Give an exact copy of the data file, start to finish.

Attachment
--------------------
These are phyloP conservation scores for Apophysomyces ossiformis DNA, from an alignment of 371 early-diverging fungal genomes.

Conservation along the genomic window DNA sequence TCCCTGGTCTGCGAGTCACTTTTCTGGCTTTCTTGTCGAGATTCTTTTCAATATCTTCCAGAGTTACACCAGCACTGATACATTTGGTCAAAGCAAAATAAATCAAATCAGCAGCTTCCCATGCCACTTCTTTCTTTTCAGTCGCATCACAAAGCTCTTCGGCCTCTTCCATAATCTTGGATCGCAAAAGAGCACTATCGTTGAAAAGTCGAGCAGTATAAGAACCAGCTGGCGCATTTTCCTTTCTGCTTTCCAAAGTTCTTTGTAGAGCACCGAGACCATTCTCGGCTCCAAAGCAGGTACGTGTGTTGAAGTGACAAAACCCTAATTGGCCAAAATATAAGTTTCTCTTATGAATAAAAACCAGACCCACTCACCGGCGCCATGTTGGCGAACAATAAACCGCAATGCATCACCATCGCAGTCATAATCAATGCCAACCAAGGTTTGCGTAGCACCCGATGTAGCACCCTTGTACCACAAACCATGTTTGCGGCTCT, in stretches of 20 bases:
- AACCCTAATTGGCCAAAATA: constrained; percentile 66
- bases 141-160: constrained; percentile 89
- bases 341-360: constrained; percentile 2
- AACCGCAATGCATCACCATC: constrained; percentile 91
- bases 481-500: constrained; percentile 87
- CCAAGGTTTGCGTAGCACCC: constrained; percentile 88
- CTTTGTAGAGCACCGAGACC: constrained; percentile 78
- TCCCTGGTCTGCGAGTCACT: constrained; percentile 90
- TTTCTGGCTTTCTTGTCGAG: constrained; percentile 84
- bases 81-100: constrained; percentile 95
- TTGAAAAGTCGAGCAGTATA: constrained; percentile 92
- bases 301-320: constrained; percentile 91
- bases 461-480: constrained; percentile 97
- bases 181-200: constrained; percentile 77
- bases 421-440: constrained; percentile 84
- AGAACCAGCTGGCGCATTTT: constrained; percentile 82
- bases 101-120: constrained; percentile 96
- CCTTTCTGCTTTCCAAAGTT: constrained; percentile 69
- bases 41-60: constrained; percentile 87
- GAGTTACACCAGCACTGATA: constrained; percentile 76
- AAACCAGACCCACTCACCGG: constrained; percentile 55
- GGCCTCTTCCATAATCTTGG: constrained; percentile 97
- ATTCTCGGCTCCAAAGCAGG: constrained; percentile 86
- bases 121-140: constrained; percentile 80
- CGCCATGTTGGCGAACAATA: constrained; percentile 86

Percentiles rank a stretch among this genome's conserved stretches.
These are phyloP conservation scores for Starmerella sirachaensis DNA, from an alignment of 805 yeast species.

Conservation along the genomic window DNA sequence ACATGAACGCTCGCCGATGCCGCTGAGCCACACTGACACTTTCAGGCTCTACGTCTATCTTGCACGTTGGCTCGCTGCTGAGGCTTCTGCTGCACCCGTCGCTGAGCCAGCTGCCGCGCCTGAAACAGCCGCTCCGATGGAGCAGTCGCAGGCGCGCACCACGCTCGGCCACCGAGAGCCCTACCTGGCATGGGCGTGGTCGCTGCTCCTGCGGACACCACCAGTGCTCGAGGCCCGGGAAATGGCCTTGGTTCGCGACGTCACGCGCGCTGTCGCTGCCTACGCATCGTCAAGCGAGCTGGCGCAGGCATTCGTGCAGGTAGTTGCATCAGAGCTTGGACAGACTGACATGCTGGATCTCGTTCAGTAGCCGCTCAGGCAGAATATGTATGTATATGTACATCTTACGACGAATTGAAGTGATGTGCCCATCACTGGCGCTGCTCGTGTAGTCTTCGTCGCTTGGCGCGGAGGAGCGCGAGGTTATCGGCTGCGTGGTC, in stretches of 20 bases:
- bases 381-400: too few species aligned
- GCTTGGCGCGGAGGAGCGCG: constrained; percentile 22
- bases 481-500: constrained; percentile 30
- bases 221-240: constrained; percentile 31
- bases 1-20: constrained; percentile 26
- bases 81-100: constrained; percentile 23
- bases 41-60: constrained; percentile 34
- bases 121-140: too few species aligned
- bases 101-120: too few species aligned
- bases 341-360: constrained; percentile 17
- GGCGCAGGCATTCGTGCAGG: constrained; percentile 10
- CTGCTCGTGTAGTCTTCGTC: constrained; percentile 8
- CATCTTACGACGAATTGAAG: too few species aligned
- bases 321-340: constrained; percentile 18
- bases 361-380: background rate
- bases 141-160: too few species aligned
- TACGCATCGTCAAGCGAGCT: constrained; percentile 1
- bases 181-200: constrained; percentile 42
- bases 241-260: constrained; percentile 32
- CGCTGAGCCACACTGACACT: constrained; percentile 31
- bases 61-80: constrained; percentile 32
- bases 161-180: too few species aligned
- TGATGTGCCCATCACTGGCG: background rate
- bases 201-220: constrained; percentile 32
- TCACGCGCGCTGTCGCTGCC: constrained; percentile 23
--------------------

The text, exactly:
These are phyloP conservation scores for Apophysomyces ossiformis DNA, from an alignment of 371 early-diverging fungal genomes.

Conservation along the genomic window DNA sequence TCCCTGGTCTGCGAGTCACTTTTCTGGCTTTCTTGTCGAGATTCTTTTCAATATCTTCCAGAGTTACACCAGCACTGATACATTTGGTCAAAGCAAAATAAATCAAATCAGCAGCTTCCCATGCCACTTCTTTCTTTTCAGTCGCATCACAAAGCTCTTCGGCCTCTTCCATAATCTTGGATCGCAAAAGAGCACTATCGTTGAAAAGTCGAGCAGTATAAGAACCAGCTGGCGCATTTTCCTTTCTGCTTTCCAAAGTTCTTTGTAGAGCACCGAGACCATTCTCGGCTCCAAAGCAGGTACGTGTGTTGAAGTGACAAAACCCTAATTGGCCAAAATATAAGTTTCTCTTATGAATAAAAACCAGACCCACTCACCGGCGCCATGTTGGCGAACAATAAACCGCAATGCATCACCATCGCAGTCATAATCAATGCCAACCAAGGTTTGCGTAGCACCCGATGTAGCACCCTTGTACCACAAACCATGTTTGCGGCTCT, in stretches of 20 bases:
- AACCCTAATTGGCCAAAATA: constrained; percentile 66
- bases 141-160: constrained; percentile 89
- bases 341-360: constrained; percentile 2
- AACCGCAATGCATCACCATC: constrained; percentile 91
- bases 481-500: constrained; percentile 87
- CCAAGGTTTGCGTAGCACCC: constrained; percentile 88
- CTTTGTAGAGCACCGAGACC: constrained; percentile 78
- TCCCTGGTCTGCGAGTCACT: constrained; percentile 90
- TTTCTGGCTTTCTTGTCGAG: constrained; percentile 84
- bases 81-100: constrained; percentile 95
- TTGAAAAGTCGAGCAGTATA: constrained; percentile 92
- bases 301-320: constrained; percentile 91
- bases 461-480: constrained; percentile 97
- bases 181-200: constrained; percentile 77
- bases 421-440: constrained; percentile 84
- AGAACCAGCTGGCGCATTTT: constrained; percentile 82
- bases 101-120: constrained; percentile 96
- CCTTTCTGCTTTCCAAAGTT: constrained; percentile 69
- bases 41-60: constrained; percentile 87
- GAGTTACACCAGCACTGATA: constrained; percentile 76
- AAACCAGACCCACTCACCGG: constrained; percentile 55
- GGCCTCTTCCATAATCTTGG: constrained; percentile 97
- ATTCTCGGCTCCAAAGCAGG: constrained; percentile 86
- bases 121-140: constrained; percentile 80
- CGCCATGTTGGCGAACAATA: constrained; percentile 86

Percentiles rank a stretch among this genome's conserved stretches.
These are phyloP conservation scores for Starmerella sirachaensis DNA, from an alignment of 805 yeast species.

Conservation along the genomic window DNA sequence ACATGAACGCTCGCCGATGCCGCTGAGCCACACTGACACTTTCAGGCTCTACGTCTATCTTGCACGTTGGCTCGCTGCTGAGGCTTCTGCTGCACCCGTCGCTGAGCCAGCTGCCGCGCCTGAAACAGCCGCTCCGATGGAGCAGTCGCAGGCGCGCACCACGCTCGGCCACCGAGAGCCCTACCTGGCATGGGCGTGGTCGCTGCTCCTGCGGACACCACCAGTGCTCGAGGCCCGGGAAATGGCCTTGGTTCGCGACGTCACGCGCGCTGTCGCTGCCTACGCATCGTCAAGCGAGCTGGCGCAGGCATTCGTGCAGGTAGTTGCATCAGAGCTTGGACAGACTGACATGCTGGATCTCGTTCAGTAGCCGCTCAGGCAGAATATGTATGTATATGTACATCTTACGACGAATTGAAGTGATGTGCCCATCACTGGCGCTGCTCGTGTAGTCTTCGTCGCTTGGCGCGGAGGAGCGCGAGGTTATCGGCTGCGTGGTC, in stretches of 20 bases:
- bases 381-400: too few species aligned
- GCTTGGCGCGGAGGAGCGCG: constrained; percentile 22
- bases 481-500: constrained; percentile 30
- bases 221-240: constrained; percentile 31
- bases 1-20: constrained; percentile 26
- bases 81-100: constrained; percentile 23
- bases 41-60: constrained; percentile 34
- bases 121-140: too few species aligned
- bases 101-120: too few species aligned
- bases 341-360: constrained; percentile 17
- GGCGCAGGCATTCGTGCAGG: constrained; percentile 10
- CTGCTCGTGTAGTCTTCGTC: constrained; percentile 8
- CATCTTACGACGAATTGAAG: too few species aligned
- bases 321-340: constrained; percentile 18
- bases 361-380: background rate
- bases 141-160: too few species aligned
- TACGCATCGTCAAGCGAGCT: constrained; percentile 1
- bases 181-200: constrained; percentile 42
- bases 241-260: constrained; percentile 32
- CGCTGAGCCACACTGACACT: constrained; percentile 31
- bases 61-80: constrained; percentile 32
- bases 161-180: too few species aligned
- TGATGTGCCCATCACTGGCG: background rate
- bases 201-220: constrained; percentile 32
- TCACGCGCGCTGTCGCTGCC: constrained; percentile 23